This is a public version of the members-only Violin with Nathan Cole, at ArtistWorks. Functionality is limited, but CLICK HERE for full access if you’re ready to take your playing to the next level.

These lessons are available only to members of Violin with Nathan Cole.
Join Now

Beginner Violin
 ≡ 
Intermediate Violin
 ≡ 
Advanced Violin
 ≡ 
Orchestral Excerpts
 ≡ 
Concertmaster Solos
 ≡ 
30 Day Challenge
 ≡ 
+Music
 ≡ 
Video Exchange Archive
 ≡ 
«Prev of Next»

Violin Lessons: Rimsky-Korsakov - Scheherazade, 3rd Mvt 8 after Reh. K - Reh. N

Video Exchanges () Submit a Video Lesson Resources () This lesson calls for a video submission
Study Materials Music Theory
Lesson Specific Downloads
Play Along Tracks
Tools for All Lessons +
Metronome
Collaborations for
Submit a video for   

This video lesson is available only to members of
Violin with Nathan Cole.

Join Now

Information
 ≡ 
Course Description
 ≡ 

This page contains a transcription of a video lesson from Violin with Nathan Cole. This is only a preview of what you get when you take Violin Lessons at ArtistWorks. The transcription is only one of the valuable tools we provide our online members. Sign up today for unlimited access to all lessons, plus submit videos to your teacher for personal feedback on your playing.

CLICK HERE for full access.
X
Log In
X
[MUSIC]
This third movement solo from
Scheherazade is the longest solo in the
piece.
The difficulties here are the bow control
for the off the string Sautillé and
the connections between the different
fragments, so those have,
those are different problems with
different solutions.
So let's look at the bow control first.
The solo starts in a very familiar way and
we covered that in the other Scheherazade
lessons but pretty soon.
[MUSIC]
So for this solo,
you obviously need to have a Sautillé
stroke over the four strings that
you're comfortable with.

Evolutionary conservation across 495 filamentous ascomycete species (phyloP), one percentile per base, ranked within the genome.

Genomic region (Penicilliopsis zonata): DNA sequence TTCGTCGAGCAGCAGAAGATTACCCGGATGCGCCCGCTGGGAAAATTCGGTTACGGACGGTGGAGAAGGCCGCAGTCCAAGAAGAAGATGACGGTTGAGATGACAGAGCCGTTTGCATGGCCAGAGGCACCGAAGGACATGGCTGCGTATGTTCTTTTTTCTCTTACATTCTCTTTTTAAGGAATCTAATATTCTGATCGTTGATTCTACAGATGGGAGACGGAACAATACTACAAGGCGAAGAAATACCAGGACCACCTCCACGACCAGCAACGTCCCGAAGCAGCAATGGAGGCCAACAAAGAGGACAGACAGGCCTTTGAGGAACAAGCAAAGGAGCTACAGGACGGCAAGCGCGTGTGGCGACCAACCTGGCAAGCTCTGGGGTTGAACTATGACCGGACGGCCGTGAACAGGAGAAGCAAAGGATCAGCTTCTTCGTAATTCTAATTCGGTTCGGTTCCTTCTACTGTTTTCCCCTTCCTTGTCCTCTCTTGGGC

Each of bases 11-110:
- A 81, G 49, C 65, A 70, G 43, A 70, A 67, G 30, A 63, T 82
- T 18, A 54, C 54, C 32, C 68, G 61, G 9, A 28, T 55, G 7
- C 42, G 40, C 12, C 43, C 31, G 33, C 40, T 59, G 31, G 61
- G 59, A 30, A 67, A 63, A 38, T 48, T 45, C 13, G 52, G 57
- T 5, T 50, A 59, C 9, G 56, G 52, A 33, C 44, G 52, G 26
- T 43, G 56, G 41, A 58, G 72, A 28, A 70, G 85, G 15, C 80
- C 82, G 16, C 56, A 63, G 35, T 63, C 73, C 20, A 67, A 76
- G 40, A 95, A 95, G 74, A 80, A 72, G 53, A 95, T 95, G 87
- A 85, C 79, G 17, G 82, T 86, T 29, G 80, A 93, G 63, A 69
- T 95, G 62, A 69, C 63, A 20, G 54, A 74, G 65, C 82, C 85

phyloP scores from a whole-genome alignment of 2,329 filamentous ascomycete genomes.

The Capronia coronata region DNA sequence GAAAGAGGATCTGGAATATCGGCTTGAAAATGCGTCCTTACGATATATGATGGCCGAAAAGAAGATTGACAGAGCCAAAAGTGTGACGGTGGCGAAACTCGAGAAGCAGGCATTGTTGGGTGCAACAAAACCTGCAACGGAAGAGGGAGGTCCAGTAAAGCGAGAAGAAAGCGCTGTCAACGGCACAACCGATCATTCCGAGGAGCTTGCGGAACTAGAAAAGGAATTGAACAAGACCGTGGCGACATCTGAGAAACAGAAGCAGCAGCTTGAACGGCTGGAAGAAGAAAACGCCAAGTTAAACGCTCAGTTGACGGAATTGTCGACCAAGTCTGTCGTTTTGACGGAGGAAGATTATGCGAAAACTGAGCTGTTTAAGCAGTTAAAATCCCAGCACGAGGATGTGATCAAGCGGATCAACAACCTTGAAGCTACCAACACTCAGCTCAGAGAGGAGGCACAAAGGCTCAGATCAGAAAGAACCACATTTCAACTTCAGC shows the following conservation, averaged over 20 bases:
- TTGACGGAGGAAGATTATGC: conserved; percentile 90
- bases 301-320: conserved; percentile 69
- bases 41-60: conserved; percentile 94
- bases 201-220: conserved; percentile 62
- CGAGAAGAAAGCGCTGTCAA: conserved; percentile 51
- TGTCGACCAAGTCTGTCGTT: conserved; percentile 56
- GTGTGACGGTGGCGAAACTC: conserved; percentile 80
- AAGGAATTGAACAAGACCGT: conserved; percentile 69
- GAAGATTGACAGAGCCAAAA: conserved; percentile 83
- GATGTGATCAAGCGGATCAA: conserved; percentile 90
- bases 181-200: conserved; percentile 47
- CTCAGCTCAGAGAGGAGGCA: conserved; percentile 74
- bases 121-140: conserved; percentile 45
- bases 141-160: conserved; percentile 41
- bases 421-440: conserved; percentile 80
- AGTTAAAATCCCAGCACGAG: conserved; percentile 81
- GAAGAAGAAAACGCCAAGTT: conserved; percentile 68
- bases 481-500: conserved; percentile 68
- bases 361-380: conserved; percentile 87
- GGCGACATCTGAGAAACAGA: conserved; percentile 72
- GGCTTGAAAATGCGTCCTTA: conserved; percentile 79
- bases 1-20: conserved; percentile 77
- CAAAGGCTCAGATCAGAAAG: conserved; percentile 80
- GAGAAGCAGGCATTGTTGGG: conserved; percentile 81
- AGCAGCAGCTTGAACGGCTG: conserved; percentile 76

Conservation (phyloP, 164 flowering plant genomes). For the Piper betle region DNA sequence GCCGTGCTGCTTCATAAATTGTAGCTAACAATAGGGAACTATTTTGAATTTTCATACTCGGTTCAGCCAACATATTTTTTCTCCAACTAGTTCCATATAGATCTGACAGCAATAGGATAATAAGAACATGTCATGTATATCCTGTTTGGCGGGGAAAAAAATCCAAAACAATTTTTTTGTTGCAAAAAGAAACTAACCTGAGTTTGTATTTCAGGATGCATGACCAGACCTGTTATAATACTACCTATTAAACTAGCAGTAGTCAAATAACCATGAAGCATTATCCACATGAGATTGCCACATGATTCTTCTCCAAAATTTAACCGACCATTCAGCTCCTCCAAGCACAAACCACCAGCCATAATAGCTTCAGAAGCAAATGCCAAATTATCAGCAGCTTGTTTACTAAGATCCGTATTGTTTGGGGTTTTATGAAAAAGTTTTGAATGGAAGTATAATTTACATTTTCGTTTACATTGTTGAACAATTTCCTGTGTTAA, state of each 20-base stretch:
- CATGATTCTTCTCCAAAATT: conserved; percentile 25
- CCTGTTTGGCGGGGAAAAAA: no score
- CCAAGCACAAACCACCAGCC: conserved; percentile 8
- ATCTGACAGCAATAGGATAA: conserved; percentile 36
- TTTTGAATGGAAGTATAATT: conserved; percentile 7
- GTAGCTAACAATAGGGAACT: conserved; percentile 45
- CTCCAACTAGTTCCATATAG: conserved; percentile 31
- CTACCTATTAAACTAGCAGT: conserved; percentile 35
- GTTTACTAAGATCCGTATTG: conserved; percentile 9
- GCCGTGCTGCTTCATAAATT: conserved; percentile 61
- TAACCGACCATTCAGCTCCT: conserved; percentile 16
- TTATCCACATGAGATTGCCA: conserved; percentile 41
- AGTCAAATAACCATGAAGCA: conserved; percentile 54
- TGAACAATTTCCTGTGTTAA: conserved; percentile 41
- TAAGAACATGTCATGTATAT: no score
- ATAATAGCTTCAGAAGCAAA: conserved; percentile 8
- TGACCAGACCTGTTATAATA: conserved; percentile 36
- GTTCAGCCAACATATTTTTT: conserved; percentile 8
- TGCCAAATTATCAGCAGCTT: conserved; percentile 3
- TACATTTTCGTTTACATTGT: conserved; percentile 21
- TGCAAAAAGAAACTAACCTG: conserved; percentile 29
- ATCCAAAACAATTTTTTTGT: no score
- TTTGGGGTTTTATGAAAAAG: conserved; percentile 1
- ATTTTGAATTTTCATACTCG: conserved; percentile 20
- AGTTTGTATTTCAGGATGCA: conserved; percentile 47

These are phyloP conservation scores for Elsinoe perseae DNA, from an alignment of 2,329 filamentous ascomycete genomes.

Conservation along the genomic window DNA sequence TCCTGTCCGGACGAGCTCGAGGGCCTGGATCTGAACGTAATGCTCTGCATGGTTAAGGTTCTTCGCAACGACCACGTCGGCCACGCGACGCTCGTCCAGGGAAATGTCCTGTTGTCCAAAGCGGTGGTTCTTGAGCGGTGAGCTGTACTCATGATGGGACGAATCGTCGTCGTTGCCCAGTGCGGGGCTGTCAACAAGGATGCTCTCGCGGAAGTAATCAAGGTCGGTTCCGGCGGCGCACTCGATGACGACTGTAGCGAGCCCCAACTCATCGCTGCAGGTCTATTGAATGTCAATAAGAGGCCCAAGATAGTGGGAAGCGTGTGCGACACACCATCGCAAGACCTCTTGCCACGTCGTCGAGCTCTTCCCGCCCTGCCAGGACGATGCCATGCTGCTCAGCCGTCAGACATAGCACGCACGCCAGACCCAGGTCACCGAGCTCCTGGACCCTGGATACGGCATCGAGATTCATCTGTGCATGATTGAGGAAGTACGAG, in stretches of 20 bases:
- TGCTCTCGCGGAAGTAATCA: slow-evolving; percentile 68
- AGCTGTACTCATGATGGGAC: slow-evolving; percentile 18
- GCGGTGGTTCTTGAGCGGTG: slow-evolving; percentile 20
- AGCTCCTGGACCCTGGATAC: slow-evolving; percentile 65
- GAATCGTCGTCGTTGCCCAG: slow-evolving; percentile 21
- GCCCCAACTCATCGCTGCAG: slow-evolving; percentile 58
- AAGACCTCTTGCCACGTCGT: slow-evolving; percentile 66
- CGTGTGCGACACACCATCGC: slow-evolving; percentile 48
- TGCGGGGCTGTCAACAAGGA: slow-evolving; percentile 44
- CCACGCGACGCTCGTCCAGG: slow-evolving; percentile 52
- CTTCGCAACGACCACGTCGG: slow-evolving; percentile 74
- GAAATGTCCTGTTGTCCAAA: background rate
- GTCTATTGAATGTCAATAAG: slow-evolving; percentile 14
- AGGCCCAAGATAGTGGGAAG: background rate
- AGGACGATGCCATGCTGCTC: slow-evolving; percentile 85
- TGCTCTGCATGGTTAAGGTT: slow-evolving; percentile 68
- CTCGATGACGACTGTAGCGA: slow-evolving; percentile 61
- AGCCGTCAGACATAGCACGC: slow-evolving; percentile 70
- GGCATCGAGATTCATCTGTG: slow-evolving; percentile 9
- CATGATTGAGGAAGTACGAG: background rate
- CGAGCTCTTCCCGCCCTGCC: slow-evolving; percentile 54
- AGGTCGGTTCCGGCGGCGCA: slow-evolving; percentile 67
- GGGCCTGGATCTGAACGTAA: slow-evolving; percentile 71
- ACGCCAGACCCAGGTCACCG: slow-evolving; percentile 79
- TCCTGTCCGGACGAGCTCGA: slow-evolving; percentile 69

[MUSIC]
Once you're comfortable,
you also need to be able to vary the
speed.
So you can do that by how far off the
string you get.
In other words, how much energy you put
into the stroke, and
by how flat the hair is, and how close or
far away from the bridge you are.
So, when you wanna slow that stroke down,
generally you flatten the hair.
And get it a little closer to the bridge.
[MUSIC]
When you get closer to the bridge,
as you can see the distance, the height
between the strings gets larger,
so that's an easy way to, to slow that
stroke down.
When you speed the stroke up or slow it
down is a matter of musical taste.
So let's look at when you might do it
here.
[MUSIC]
So I like to speed it
up toward the middle and
relax it again at the end.
The important part of starting the
Sautillé because that's most
often the most difficult thing is to get
actually the stroke started.
The most important factor is getting to
that exact spot in the bow
that you wanna do the bouncing.
Now, we have our favorite spots for doing
that,
when we don't necessarily have to change
the speed.
[MUSIC]
So for me it's a little past
the mid-way point of the bow.
But I find that to get a guaranteed good
start at this.
And to be able to control the speed, I
like it then a little lower in the bow.
[MUSIC]
I don't have to worry about being super
quiet in this solo, so it doesn't bother
me that the sound
is a little bit louder lower in the bow.
Last thing you need to know about this
solo is when there is
a regular pulse that you have to follow
and when you're free.
So, the part that's in little print before
Rehearsal L, that's all free and
that's how I discussed with you, speeding
the stroke up and slowing it down there.
But from Rehearsal L.
There's a pulse.
There are woodwind solos that are going on
there.
So it has to be absolutely regular and
that's the tricky part about this solo.
[MUSIC]
Now that's not to,
to say that you can't take rubato, but
you always have to give time back if you
take time,
so if you get into a tight spot and the,
the Sautillé is coming off faster than you
like,
then you have to give the time back after
that
with some really expressive, long notes.
Most people have more problem on the way
back down.
In other words, this is easier [SOUND]
than the reverse.
[SOUND] That's another reason I like it
lower in the bow.
I like to feel each of the four notes on
the way down.
[SOUND] Sometimes our ear glosses over
those notes on the way down.
We listen very carefully on the way up.
So make sure that when you're playing it,
you get all the notes in both directions.
[MUSIC]
There's a feeling you get in the fingers
and in the hand when the bow is really
engaged into
the string in both directions there.
Now after a couple free episodes, one of
which is a solo.
[MUSIC]
And the next of which is
joined by the rest of the orchestra.
There are a couple last Sautillés with a
great octave glissando after it.
You may not wanna make them both the same.
[MUSIC]
But however,
you do the gliss, remember
that the bow has to feed that shift.
The, the shift should happen while you
have good concentration
of the bow into the string, or if you're
going for the wispier kind,
where you have good speed of the bow
through the shift.
[MUSIC]
Or.
[MUSIC]
Either one of those can be affective,
so I suggest you use both.
[MUSIC]